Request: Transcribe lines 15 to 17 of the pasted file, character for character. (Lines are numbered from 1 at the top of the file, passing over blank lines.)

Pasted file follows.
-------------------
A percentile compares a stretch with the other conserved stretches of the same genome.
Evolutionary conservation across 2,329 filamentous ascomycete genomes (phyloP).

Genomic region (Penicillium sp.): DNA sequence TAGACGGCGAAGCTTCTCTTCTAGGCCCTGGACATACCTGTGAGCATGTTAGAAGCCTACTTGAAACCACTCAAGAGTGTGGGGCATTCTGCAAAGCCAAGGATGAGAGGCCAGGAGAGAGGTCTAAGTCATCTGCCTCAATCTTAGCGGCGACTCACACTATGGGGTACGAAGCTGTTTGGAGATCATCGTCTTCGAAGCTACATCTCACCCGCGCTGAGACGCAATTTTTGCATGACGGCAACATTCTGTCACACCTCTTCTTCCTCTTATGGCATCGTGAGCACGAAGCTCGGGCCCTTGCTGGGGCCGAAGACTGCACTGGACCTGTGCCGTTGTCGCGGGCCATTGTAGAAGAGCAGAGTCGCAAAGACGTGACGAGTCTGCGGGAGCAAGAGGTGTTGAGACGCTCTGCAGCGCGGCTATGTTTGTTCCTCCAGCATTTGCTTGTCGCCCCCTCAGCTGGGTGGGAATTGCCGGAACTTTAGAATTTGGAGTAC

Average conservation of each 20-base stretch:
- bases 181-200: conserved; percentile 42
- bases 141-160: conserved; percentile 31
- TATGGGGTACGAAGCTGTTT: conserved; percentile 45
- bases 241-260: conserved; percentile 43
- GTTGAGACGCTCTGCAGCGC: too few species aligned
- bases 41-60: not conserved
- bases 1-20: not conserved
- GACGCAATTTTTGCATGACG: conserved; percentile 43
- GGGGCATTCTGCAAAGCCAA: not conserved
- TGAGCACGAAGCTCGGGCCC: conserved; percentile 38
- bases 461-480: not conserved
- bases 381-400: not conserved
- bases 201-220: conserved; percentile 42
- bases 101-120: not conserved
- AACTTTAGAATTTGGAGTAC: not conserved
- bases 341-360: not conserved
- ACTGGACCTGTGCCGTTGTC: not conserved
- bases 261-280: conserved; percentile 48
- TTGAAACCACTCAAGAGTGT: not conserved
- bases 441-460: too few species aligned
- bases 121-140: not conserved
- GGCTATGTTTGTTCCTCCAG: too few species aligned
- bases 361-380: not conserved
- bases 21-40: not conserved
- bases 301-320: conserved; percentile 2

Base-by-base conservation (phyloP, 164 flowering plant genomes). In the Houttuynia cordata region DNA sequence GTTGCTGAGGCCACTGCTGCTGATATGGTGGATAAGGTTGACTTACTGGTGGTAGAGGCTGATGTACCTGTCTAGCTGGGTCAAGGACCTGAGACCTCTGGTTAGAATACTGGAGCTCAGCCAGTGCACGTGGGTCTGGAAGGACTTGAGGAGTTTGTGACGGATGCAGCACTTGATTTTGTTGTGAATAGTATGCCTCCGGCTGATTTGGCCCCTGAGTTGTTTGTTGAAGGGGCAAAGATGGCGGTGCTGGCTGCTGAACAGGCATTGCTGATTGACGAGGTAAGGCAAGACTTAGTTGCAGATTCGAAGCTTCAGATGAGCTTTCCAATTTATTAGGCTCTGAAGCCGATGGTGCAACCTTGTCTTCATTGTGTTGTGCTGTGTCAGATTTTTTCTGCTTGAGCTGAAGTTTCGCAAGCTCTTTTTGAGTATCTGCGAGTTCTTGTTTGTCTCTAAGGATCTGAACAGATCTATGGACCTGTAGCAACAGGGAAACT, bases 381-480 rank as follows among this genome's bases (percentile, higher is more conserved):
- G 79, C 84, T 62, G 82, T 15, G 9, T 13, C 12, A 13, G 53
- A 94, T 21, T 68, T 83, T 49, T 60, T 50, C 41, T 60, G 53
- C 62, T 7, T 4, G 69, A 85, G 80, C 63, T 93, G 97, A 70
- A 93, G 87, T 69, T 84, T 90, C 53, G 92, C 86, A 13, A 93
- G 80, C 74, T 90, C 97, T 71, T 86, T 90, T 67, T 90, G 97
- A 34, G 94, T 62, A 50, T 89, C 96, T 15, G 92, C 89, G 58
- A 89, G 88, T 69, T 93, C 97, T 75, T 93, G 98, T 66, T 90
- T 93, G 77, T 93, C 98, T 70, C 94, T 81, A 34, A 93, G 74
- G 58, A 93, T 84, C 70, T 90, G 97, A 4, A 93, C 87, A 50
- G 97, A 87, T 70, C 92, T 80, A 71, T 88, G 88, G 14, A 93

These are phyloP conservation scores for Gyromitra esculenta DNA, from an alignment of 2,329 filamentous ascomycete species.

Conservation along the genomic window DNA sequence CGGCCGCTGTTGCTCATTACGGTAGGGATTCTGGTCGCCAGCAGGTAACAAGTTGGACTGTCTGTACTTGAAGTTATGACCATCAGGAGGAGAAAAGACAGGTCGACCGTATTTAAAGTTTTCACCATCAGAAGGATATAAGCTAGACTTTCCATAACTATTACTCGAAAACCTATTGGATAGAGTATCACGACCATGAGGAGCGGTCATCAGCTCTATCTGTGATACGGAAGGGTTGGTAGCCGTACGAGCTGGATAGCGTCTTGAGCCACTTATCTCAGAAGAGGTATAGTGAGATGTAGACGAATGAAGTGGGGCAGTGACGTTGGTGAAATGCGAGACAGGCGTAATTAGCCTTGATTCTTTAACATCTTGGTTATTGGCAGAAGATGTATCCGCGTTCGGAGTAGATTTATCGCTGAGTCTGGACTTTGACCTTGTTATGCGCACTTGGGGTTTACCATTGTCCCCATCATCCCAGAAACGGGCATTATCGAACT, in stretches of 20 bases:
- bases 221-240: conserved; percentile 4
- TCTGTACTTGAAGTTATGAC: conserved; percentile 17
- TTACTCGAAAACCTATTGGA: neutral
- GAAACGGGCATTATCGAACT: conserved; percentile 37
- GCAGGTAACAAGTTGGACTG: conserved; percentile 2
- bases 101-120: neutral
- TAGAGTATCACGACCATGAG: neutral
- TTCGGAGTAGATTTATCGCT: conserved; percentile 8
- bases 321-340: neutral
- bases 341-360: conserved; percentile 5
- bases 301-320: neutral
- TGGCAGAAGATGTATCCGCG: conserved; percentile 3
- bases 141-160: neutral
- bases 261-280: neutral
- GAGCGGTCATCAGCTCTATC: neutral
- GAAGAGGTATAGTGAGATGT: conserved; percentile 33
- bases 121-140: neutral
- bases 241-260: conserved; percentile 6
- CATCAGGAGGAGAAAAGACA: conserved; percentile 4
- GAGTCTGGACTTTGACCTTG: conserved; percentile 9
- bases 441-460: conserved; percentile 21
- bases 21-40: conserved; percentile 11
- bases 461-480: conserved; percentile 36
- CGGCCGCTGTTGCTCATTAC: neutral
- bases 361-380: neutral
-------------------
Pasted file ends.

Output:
- bases 461-480: not conserved
- bases 381-400: not conserved
- bases 201-220: conserved; percentile 42